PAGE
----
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Haley in her bed.

My first blog last year was about her. She was almost 10 years-old when she passed and crossed over the Rainbow Bridge. I became her mommy when she was a 2 lbs. 4 oz puppy. She was healthy until she turned 8 months old and developed Inflammatory Bowel Disease and ended up having emergency surgery. She had issues with this every few weeks, but it eventually got to where she was only sick every few months. That is until she turned two and was diagnosed with liver failure at one of her regular check-ups. I was told unless she went on oral chemotherapy everyday for the rest of her life, she would not live past four years old. The chemo pill was $60 a day, and as a single mom who had two sons to put through college, there was no way I could afford this. I researched her condition and changed her diet, and her elevated liver enzymes started dropping. They were still abnormal, but better. She continued to have numerous other health problems throughout the years but was still a happy and playful sweet girl.

 

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Haley

Fast forward to June 13th, 2018—my sweet, spoiled, dress-wearing, hairbow-hating, cheese-eating dog was 9 ½-years-old and began losing weight. Despite eating like a pig, I could feel her bones. I was absolutely floored and devastated when I took her in thinking it was her liver failing her and was told she had pancreatic cancer. I don’t remember a time when I have cried so much. I took her home and checked off as much as I could on her bucket list. Twelve days later, I made the hardest decision ever to end her suffering. I remember that terrible day as I sat in this room alone with her and the vet staff, holding her and telling her I love her more than anything. I am still mourning her loss, and so is my other Yorkie, Peyton. I have her buried in a small garden in my backyard. I still call her name by accident at times and can still remember her ear-piercing bark.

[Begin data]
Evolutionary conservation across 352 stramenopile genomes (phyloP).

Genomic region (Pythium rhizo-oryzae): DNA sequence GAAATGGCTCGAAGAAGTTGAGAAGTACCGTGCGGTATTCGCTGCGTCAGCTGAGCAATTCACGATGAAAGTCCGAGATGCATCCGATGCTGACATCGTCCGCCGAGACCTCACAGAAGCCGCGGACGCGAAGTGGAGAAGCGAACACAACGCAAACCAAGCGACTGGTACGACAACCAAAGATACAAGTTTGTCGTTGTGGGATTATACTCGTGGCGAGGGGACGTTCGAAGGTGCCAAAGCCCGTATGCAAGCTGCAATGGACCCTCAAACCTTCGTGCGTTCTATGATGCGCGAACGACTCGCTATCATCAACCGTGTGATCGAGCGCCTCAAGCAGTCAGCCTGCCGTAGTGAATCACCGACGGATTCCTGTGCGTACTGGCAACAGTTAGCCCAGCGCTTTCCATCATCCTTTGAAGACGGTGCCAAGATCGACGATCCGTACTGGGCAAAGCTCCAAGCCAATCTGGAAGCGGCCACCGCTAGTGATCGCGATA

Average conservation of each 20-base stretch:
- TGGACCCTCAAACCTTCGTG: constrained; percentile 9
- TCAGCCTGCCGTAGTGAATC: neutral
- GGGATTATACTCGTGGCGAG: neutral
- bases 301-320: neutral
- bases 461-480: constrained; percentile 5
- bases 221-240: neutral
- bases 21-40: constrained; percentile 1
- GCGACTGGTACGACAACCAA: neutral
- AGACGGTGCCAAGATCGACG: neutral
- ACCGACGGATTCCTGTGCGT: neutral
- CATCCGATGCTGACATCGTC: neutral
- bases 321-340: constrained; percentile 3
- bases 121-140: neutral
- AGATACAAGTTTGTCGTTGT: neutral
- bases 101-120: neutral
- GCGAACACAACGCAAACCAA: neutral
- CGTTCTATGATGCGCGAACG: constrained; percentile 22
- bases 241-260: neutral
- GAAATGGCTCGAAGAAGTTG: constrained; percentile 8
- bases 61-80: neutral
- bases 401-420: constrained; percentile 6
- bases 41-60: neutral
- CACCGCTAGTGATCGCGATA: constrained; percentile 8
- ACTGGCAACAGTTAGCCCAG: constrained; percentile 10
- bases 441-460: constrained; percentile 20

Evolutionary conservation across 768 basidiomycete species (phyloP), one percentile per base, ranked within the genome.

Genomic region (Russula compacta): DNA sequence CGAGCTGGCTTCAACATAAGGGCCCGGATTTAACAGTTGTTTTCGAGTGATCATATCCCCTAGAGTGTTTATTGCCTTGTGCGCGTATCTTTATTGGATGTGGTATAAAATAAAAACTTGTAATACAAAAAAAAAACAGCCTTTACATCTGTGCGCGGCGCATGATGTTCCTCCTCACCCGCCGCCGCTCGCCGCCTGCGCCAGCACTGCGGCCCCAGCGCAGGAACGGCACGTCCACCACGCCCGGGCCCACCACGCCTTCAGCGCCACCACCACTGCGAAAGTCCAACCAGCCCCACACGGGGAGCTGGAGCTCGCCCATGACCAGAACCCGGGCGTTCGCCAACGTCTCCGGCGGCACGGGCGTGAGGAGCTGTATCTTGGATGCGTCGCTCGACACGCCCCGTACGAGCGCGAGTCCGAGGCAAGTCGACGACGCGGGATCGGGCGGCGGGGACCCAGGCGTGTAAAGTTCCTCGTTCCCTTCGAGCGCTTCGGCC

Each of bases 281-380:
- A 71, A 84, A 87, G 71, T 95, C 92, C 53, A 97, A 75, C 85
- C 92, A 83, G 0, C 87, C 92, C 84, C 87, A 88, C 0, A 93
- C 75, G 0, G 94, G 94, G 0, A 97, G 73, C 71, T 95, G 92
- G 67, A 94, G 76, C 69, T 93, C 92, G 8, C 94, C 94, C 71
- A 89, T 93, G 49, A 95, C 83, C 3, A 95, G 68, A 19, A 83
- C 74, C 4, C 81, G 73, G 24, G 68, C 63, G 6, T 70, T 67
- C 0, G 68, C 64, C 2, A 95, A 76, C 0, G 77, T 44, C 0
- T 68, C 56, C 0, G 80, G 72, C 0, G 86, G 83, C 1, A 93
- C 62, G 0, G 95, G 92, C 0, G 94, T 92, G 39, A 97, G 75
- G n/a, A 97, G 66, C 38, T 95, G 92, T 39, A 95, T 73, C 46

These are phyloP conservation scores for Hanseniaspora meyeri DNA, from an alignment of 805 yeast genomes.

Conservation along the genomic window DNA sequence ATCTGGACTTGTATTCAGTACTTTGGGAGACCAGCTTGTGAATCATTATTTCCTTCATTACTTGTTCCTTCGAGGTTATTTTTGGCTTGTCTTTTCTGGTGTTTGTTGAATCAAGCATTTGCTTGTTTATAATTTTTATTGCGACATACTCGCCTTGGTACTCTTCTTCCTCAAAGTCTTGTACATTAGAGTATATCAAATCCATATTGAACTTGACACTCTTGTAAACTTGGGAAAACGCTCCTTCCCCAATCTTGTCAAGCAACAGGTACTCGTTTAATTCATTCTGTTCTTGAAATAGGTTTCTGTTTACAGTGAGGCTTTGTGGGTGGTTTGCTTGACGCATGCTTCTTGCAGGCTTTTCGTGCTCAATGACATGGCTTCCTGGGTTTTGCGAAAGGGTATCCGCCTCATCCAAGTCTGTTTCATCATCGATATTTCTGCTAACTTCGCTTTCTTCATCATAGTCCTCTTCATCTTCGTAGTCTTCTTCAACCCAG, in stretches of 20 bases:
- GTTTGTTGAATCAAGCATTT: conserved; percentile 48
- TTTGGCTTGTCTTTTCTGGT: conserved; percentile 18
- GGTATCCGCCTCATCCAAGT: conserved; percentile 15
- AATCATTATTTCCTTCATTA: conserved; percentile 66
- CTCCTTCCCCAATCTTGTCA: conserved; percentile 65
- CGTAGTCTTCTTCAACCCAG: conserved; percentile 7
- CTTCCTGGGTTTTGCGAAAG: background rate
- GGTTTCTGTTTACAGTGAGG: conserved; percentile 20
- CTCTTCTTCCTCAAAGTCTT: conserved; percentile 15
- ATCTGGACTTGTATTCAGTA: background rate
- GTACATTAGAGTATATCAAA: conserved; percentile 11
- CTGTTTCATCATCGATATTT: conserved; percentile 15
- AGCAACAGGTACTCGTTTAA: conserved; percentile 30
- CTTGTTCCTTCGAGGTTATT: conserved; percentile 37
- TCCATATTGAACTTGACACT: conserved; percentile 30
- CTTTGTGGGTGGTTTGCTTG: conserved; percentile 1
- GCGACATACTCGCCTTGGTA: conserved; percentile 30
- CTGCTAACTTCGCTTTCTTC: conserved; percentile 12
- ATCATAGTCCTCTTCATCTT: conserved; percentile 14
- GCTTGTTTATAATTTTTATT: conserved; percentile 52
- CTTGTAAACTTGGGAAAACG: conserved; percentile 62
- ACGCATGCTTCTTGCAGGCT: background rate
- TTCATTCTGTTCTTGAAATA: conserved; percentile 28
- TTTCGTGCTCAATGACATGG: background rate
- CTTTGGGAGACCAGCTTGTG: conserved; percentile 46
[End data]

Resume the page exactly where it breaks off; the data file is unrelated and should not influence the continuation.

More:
She will always hold a special place in my heart as will each dog I have ever owned. Dogs are not just pets; they are family, and they have a way of leaving paw prints on our hearts.